Robert Downey Jr., Gwyneth Paltrow, Don Cheadle, Ben Kingsley, Guy Pearce
When it was announced that Jon Favreau would not return as director of the third “Iron Man” film, the producers surely fielded offers from every name director in town. So how did Shane Black land this gig, again? The guy hasn’t written or directed a feature film since 2005’s “Kiss Kiss Bang Bang,” and yet here he is, doing that Shane Black thing once again, only this time with superheroes, while trying his best to streamline his R-rated ways for a PG-13 audience. As it turns out, “Iron Man 3” works, but just barely, and it’s more in spite of Black’s influence than because of it. At the beginning of the second act, Black begins to get in his own way, and for anyone familiar with his work, it’s not long before a strong case of deja vu sets in. He even set the movie during the holiday season, just like “Lethal Weapon.” And “The Long Kiss Goodnight.”
Tony Stark (Robert Downey Jr.) is not handling the events that took place in “The Avengers” well. He can’t sleep, he’s experiencing panic attacks, and he’s neglecting his girlfriend Pepper Potts (Gwyneth Paltrow). The last thing he needs is a crisis, so of course he receives two, in the form of a think tank genius named Aldrich Killian (Guy Pearce) who’s trying to woo Pepper into funding some groundbreaking genetic research, and a stone-cold terrorist named The Mandarin (Ben Kingsley) who has launched a series of unusual bombings across the country. Tony dares the Mandarin to take him on; the Mandarin responds by destroying his house. Tony Stark, one of the richest and most famous men in the world, is at rock bottom.
It’s not just the studios that get excited about the beginning of the summer movie season, but audiences as well, because the four-month period marks the release of some of the year’s most anticipated films, from action blockbusters to all-star comedies. This summer is particularly exciting, and it kicks off in May with the latest installments of some of Hollywood’s biggest franchises (“Iron Man,” “Star Trek,” “Fast & Furious” and “The Hangover”), as well as a few lower profile features with the potential to make a big impression.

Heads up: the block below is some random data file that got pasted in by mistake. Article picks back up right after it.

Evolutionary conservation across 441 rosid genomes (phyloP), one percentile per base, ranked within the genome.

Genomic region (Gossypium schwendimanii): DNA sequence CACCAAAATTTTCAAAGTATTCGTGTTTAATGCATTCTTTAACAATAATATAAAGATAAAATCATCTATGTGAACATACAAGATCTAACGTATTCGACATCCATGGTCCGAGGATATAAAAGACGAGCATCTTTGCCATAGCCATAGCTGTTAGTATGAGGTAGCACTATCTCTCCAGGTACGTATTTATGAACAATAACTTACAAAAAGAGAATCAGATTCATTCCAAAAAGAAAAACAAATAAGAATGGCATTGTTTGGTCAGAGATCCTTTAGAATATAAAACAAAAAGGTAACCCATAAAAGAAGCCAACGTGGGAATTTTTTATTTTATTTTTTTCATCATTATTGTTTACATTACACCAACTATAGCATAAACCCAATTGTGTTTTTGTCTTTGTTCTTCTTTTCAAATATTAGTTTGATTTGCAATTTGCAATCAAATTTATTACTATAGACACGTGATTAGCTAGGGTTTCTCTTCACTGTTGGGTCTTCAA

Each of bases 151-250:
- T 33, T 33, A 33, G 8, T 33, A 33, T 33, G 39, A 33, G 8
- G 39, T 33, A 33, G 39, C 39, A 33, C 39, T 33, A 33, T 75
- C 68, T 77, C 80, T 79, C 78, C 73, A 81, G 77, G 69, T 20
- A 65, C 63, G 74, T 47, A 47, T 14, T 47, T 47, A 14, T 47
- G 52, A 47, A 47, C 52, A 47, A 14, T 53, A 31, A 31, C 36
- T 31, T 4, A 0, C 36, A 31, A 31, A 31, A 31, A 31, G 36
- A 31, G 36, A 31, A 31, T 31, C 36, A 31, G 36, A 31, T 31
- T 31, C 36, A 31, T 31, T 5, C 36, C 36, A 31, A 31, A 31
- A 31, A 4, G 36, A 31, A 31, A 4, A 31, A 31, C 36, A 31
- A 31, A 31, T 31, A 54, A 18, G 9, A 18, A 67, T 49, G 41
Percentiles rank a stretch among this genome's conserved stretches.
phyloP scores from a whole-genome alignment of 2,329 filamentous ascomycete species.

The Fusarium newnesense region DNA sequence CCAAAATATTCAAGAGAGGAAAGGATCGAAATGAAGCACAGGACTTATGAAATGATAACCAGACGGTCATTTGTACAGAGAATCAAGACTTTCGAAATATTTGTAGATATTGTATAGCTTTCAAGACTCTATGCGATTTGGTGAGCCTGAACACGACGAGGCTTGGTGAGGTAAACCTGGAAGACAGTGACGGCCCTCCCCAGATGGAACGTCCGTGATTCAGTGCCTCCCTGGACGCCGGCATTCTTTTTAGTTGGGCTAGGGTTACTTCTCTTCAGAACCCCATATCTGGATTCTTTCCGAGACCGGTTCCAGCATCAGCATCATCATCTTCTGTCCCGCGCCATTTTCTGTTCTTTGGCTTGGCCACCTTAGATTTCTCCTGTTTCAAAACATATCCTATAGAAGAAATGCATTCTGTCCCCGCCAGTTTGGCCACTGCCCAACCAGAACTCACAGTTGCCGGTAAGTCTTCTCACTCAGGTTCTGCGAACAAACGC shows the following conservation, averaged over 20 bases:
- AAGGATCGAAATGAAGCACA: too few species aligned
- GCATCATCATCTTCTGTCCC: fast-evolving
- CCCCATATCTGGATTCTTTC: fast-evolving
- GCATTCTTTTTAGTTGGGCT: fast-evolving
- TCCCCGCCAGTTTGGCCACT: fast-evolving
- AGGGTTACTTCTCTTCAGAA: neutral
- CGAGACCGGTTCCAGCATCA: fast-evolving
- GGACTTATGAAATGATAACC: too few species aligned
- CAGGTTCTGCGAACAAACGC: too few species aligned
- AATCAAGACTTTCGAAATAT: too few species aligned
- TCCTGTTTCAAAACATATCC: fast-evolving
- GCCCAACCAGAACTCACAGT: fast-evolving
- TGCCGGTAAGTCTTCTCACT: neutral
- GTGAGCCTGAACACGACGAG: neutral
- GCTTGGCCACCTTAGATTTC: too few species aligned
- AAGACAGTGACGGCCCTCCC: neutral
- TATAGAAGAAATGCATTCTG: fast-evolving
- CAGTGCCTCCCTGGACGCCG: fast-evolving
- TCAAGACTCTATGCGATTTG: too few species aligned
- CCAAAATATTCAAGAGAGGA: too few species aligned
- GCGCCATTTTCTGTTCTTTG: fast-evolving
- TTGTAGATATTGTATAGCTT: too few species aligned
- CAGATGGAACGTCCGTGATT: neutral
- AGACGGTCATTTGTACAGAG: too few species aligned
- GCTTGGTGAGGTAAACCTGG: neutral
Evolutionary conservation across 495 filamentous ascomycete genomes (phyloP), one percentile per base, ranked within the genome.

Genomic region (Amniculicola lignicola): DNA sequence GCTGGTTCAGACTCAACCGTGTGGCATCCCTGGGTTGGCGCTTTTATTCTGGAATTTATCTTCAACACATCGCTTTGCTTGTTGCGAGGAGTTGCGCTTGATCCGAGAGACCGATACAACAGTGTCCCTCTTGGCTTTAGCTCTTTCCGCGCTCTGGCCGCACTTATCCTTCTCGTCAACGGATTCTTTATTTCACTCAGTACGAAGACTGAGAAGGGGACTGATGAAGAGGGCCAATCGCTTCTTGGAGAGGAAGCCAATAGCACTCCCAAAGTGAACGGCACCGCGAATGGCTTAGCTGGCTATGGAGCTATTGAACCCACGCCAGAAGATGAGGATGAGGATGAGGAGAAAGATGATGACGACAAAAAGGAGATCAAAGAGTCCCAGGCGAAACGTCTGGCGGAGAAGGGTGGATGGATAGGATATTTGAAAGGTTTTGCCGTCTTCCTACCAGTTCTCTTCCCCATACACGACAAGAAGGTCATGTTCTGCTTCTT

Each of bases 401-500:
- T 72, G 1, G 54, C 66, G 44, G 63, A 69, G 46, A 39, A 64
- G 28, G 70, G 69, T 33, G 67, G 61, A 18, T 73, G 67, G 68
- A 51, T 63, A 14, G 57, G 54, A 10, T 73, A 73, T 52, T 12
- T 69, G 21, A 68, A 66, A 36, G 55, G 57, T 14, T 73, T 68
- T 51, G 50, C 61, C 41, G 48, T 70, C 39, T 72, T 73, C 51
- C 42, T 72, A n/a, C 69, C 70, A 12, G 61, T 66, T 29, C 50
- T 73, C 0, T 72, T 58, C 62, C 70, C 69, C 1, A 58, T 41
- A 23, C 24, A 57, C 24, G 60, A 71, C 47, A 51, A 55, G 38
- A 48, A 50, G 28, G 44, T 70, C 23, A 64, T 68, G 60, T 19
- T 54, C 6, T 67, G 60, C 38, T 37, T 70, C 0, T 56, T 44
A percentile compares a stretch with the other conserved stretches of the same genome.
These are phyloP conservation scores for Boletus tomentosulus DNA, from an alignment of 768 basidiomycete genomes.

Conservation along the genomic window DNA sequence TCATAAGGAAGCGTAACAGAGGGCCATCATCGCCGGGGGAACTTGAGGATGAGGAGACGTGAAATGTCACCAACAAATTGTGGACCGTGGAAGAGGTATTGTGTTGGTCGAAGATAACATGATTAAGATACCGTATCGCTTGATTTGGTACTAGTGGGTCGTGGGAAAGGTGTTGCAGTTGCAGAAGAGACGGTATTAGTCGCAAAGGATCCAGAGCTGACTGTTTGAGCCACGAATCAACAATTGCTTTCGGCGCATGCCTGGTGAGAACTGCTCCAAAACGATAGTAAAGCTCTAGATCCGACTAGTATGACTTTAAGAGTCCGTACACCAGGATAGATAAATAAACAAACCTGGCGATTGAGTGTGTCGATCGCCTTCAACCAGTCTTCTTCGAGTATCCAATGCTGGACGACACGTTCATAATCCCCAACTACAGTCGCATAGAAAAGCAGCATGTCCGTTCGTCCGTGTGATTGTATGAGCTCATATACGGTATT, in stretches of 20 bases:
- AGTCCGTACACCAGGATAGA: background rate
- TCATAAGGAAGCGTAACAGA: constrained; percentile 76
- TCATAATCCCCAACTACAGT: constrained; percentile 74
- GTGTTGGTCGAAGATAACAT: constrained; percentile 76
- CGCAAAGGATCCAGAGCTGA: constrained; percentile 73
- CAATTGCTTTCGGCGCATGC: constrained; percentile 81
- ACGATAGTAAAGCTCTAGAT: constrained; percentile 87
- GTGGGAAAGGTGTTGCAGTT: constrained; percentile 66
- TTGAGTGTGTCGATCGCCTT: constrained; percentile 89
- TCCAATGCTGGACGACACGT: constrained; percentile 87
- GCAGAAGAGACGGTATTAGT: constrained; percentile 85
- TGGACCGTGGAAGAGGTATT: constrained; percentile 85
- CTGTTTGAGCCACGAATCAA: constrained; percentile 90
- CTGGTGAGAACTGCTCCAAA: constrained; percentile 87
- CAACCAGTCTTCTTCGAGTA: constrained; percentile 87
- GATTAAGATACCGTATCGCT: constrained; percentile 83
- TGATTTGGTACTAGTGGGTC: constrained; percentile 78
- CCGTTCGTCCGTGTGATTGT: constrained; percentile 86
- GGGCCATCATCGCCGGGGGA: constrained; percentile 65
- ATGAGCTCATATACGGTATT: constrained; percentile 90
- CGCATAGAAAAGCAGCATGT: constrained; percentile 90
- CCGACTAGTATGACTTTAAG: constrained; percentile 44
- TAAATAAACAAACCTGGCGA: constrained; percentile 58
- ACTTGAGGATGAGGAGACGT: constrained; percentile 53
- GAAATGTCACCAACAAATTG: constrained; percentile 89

“IRON MAN 3”
Who: Robert Downey Jr., Gwyneth Paltrow, Don Cheadle, Ben Kingsley and Guy Pearce What: When Tony Stark’s world is torn apart by a formidable terrorist called the Mandarin, Stark starts an odyssey of rebuilding and retribution. When: May 3rd Why: “Iron Man 2” may be one of the weaker films in Marvel’s Phase One, but it deserves some slack for shouldering a lot of the groundwork leading up to “The Avengers.” With that said, it’ll be nice to see Tony Stark in a more standalone adventure this time out, which is reportedly based on Warren Ellis’ well-received “Extremis” arc, ushering in a change of status quo for the Iron Man armor. The film also marks a change behind the camera as well, with Shane Black taking over for the departing Jon Favreau, although the trailers suggest that it’s business as usual. That’s great news for fans of the first two films, because with the addition of Guy Pearce, Rebecca Hall and Ben Kingsley to the cast, “Iron Man 3” is shaping up to the best of the series.
Who: Michael Shannon, Winona Ryder, Chris Evans, James Franco and Ray Liotta What: The true story of notorious contract killer Richard Kuklinski, from his early days in the mob until his arrest for the murder of more than 100 men. When: May 3rd Why: Millennium Entertainment doesn’t exactly have the best track record when it comes to releasing small movies with big stars, but the cast of “The Iceman” is almost too good to ignore. Michael Shannon tends to deliver his best work in these types of indie films, while Winona Ryder proved in “Black Swan” that she’s still capable of turning in a good performance with the right material. And it wouldn’t be a crime movie without Ray Liotta popping up at some point, so director Ariel Vromen has that box checked as well. Though most people have probably never even heard of Richard Kuklinski or his true life story, sometimes those ones are the best.